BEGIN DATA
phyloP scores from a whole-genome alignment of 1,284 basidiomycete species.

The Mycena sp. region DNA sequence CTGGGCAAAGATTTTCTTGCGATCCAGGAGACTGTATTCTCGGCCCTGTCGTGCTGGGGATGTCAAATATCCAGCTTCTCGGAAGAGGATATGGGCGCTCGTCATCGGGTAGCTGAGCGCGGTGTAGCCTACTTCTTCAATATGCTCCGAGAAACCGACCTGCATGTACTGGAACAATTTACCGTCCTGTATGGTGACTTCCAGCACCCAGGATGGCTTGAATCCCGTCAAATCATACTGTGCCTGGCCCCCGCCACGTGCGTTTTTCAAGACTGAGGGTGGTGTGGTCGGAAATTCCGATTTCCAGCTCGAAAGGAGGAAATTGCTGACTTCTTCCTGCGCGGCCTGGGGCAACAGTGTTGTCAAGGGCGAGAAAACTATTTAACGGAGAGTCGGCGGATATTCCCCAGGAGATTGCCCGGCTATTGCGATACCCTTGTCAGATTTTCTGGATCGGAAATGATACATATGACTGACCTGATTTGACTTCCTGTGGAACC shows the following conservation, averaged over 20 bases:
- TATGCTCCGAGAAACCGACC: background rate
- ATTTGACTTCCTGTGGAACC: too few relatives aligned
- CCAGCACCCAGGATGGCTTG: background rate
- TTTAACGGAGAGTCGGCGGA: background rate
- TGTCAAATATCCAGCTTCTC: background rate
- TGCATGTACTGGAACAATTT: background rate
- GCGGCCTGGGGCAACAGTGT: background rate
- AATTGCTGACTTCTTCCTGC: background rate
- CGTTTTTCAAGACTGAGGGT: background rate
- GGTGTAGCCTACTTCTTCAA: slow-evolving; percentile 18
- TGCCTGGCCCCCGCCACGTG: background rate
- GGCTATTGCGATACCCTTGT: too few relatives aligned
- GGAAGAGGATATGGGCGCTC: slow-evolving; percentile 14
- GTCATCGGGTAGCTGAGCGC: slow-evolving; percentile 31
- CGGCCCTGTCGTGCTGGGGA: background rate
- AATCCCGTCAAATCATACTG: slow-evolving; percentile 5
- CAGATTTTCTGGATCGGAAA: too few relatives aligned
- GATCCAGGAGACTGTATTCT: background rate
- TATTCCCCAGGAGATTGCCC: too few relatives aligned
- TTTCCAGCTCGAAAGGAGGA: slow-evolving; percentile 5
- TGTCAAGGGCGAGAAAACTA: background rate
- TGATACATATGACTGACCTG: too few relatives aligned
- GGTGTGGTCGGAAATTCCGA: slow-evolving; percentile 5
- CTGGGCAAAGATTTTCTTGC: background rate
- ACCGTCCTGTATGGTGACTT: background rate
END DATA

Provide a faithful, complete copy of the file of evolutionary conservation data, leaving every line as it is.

phyloP scores from a whole-genome alignment of 1,284 basidiomycete species.

The Mycena sp. region DNA sequence CTGGGCAAAGATTTTCTTGCGATCCAGGAGACTGTATTCTCGGCCCTGTCGTGCTGGGGATGTCAAATATCCAGCTTCTCGGAAGAGGATATGGGCGCTCGTCATCGGGTAGCTGAGCGCGGTGTAGCCTACTTCTTCAATATGCTCCGAGAAACCGACCTGCATGTACTGGAACAATTTACCGTCCTGTATGGTGACTTCCAGCACCCAGGATGGCTTGAATCCCGTCAAATCATACTGTGCCTGGCCCCCGCCACGTGCGTTTTTCAAGACTGAGGGTGGTGTGGTCGGAAATTCCGATTTCCAGCTCGAAAGGAGGAAATTGCTGACTTCTTCCTGCGCGGCCTGGGGCAACAGTGTTGTCAAGGGCGAGAAAACTATTTAACGGAGAGTCGGCGGATATTCCCCAGGAGATTGCCCGGCTATTGCGATACCCTTGTCAGATTTTCTGGATCGGAAATGATACATATGACTGACCTGATTTGACTTCCTGTGGAACC shows the following conservation, averaged over 20 bases:
- TATGCTCCGAGAAACCGACC: background rate
- ATTTGACTTCCTGTGGAACC: too few relatives aligned
- CCAGCACCCAGGATGGCTTG: background rate
- TTTAACGGAGAGTCGGCGGA: background rate
- TGTCAAATATCCAGCTTCTC: background rate
- TGCATGTACTGGAACAATTT: background rate
- GCGGCCTGGGGCAACAGTGT: background rate
- AATTGCTGACTTCTTCCTGC: background rate
- CGTTTTTCAAGACTGAGGGT: background rate
- GGTGTAGCCTACTTCTTCAA: slow-evolving; percentile 18
- TGCCTGGCCCCCGCCACGTG: background rate
- GGCTATTGCGATACCCTTGT: too few relatives aligned
- GGAAGAGGATATGGGCGCTC: slow-evolving; percentile 14
- GTCATCGGGTAGCTGAGCGC: slow-evolving; percentile 31
- CGGCCCTGTCGTGCTGGGGA: background rate
- AATCCCGTCAAATCATACTG: slow-evolving; percentile 5
- CAGATTTTCTGGATCGGAAA: too few relatives aligned
- GATCCAGGAGACTGTATTCT: background rate
- TATTCCCCAGGAGATTGCCC: too few relatives aligned
- TTTCCAGCTCGAAAGGAGGA: slow-evolving; percentile 5
- TGTCAAGGGCGAGAAAACTA: background rate
- TGATACATATGACTGACCTG: too few relatives aligned
- GGTGTGGTCGGAAATTCCGA: slow-evolving; percentile 5
- CTGGGCAAAGATTTTCTTGC: background rate
- ACCGTCCTGTATGGTGACTT: background rate